The many sides of Helianthus tuberosus —
Jerusalem artichoke, Helianthus tuberosus, is not from Jerusalem nor is it an artichoke! Some use the shorthand “sunchoke” as an alternate name; others simply call Helianthus tuberosus “sunroot,” and this is what I prefer. It’s a tuberous perennial sunflower in the Asteraceae family (or Compositae) native to eastern & central North America. It has been cultivated for centuries as a root crop by indigenous peoples and western farmers alike. To the Cree who lived beside Lake Superior, it was called askipaw, and to the Huron north of Lake Ontario it was called skibwan. Buffalo Bird Woman in interview with Gilbert Wilson (vol. 16, 1914) names the plant kakca or kaakca in Hidatsa. Other names for this plant in indigenous languages are pange (Omaha-Ponca), panhi (Winnebago), and kisu-sit (Pawnee). In Passamaquoddy-Maliseet the word for the tuber is ktahkitom (k’tAH-kee-tOM).
Helianthus tuberosus is a hexaploid, meaning it has six sets of chromosomes, and genomic skimming studies reveal that it is probably a recursive hybrid of the diploid sawtooth sunflower (Helianthus grosseserratus) and the tetraploid hairy sunflower (Helianthus hirsutus). Speciation through hybridization — pretty neat!
While some of the details in the relationship of Helianthus tuberosus and human beings remain obscure, we know that human planting greatly expanded the range of sunroot outside it’s midwestern origins. Human beings quickly recognized the virtues of the sunroot as a food plant and planted it to great advantage.
Sunroot has a tuber rich in inulin, a complex sugar which is a prebiotic, meaning that as it passes through the gastro-intestinal tract it changes the composition of the gut microbiota. This quality has lent the sunroot the dubious distinction of inducing flatulence (they call it fart-a-choke for a reason!), as the prebiotic inulin is not comfortably digested by many modern gut biomes — in other words, consumption of the raw tubers can lead to gas and stomach upset. However, if cooked properly, steaming or roasting for long duration, the inulin sugars in the sunroot will turn brown as they convert to fructose. After the caramelization process the sunroot becomes readily digestible to the majority of stomachs. The flavor also becomes very sweet and makes for delicious eating! For those unconcerned about digestive issues, they will find the raw flavor of the sunroot quite delicious, with a crunchy-nutty-juiciness.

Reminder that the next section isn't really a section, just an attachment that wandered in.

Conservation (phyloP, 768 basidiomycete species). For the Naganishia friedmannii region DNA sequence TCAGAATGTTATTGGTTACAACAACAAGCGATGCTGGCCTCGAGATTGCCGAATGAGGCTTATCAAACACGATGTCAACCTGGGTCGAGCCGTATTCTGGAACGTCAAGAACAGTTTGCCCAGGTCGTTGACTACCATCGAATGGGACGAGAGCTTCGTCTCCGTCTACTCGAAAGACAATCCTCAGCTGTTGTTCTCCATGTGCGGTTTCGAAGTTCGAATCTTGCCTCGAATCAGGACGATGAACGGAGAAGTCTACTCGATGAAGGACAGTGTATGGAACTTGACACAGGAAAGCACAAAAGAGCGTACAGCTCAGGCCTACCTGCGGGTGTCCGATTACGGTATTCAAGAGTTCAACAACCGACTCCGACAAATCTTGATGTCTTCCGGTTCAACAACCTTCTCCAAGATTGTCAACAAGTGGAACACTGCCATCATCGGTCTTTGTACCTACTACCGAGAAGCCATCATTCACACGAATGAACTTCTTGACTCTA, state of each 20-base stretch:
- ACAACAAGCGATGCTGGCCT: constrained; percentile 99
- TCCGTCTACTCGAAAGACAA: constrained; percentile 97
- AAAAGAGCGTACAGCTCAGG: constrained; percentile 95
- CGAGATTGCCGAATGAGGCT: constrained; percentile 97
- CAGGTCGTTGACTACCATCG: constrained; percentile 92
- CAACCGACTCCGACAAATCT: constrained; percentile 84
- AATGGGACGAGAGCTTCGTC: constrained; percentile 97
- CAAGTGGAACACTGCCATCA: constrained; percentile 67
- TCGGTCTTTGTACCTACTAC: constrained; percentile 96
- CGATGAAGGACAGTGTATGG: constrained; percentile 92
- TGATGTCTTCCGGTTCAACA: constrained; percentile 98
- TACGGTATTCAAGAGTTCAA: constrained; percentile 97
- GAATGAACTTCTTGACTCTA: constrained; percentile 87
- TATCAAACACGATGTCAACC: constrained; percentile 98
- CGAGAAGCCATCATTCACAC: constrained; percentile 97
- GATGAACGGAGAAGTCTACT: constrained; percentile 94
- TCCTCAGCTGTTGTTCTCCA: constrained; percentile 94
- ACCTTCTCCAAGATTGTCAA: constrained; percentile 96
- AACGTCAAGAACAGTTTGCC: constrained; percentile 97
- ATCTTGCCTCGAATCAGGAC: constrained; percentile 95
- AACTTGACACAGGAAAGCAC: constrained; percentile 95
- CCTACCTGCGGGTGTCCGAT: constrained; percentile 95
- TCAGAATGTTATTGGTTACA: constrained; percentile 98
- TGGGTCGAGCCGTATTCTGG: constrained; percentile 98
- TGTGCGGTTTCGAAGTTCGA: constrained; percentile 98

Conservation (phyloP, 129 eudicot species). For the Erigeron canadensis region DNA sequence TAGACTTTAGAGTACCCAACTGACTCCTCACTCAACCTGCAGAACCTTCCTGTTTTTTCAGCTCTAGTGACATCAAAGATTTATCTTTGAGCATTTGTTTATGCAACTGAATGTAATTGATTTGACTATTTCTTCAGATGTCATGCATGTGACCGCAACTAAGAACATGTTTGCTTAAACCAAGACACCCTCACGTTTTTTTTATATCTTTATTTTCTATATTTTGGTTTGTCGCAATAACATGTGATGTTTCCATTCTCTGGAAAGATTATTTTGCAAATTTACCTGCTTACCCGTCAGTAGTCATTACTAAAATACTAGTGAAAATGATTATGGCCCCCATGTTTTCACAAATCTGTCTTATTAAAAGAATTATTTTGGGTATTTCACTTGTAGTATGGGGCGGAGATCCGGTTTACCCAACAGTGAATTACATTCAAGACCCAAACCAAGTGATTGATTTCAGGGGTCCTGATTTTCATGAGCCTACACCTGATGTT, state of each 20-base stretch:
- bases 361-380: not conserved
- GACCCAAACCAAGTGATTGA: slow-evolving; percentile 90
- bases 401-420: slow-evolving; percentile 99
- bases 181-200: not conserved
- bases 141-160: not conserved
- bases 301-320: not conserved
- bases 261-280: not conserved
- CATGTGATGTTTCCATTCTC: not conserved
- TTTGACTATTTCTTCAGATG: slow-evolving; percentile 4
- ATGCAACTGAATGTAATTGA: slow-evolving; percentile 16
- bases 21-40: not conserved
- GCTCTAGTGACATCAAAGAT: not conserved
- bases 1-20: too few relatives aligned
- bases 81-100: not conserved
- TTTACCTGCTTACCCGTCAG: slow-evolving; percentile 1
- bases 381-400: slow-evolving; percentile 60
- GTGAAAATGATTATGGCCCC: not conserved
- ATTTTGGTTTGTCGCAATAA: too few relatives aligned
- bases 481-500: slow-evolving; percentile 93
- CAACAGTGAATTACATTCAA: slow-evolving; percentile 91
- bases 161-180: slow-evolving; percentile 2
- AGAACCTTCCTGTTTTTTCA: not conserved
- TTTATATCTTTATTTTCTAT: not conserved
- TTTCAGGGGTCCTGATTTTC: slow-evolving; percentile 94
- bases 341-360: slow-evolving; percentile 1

Identifying a Jerusalem artichoke or sunroot in the wild is more challenging than it would seem. There are several other wild perennial sunflowers in the Helianthus genus which look similar enough to sunroots to cause confusion. Species such as Helianthus decapetalus, the ten-petal sunflower, and Helianthus strumosus, the pale-leaf woodland sunflower, are fairly close look-alikes. And while H. decapetalus does not form root tubers which definitively rules out H. tuberosus, H. strumosus does have edible tubers much like H. tuberosus so mistaking the two is easy though not a serious problem. (For more information about the identification of H. strumosus the pale-leaf woodland sunflower, see the Arkansas Native Plant Society.)
The Jerusalem artichoke grows best in full sun but persists in partial shade.
Sunchoke leaves are a rich green color, broad and oval, with secondary branches growing out of the junctures of stem and leaf petioles.
The stem is green to slightly reddish and covered in small, bristly hairs. Branching is usually opposite towards the base of the plant, but as your eyes find their way up towards the crown of the plant there is a change to alternate branching. The plant stands anywhere from 2 to 16 feet feet tall at maturity depending on conditions, but most commonly around 6 to 8 feet high. In the late summer these plants begin to flower profusely with bright yellow blooms, and may continue to do so for a couple months. (see Illinois Wildflowers)
Sunroots are a better source of protein than potatoes, and contain more vitamins and minerals. Sunroots are a good source of potassium, iron, magnesium, thiamin (vitamin B1), riboflavin (B2), niacin (B3), pantothenic acid (B5), pyridoxine (B6), folates (B9), and ascorbic acid (vitamin C).
Keep in mind that members of the sunflower family bioaccumulate heavy metals such as lead from the soil in areas where the soil has been polluted. Be aware of the history of any industrial activity where your sunroots are growing. Any heavy metals that get hyperaccumulated inside the tissue of sunflowers like Helianthus tuberosus will also accumulate in your body and poison you if you eat them. The bioaccumulative abilities of sunflowers makes them valuable however in phytoremediation: using plants to remove toxins from soil.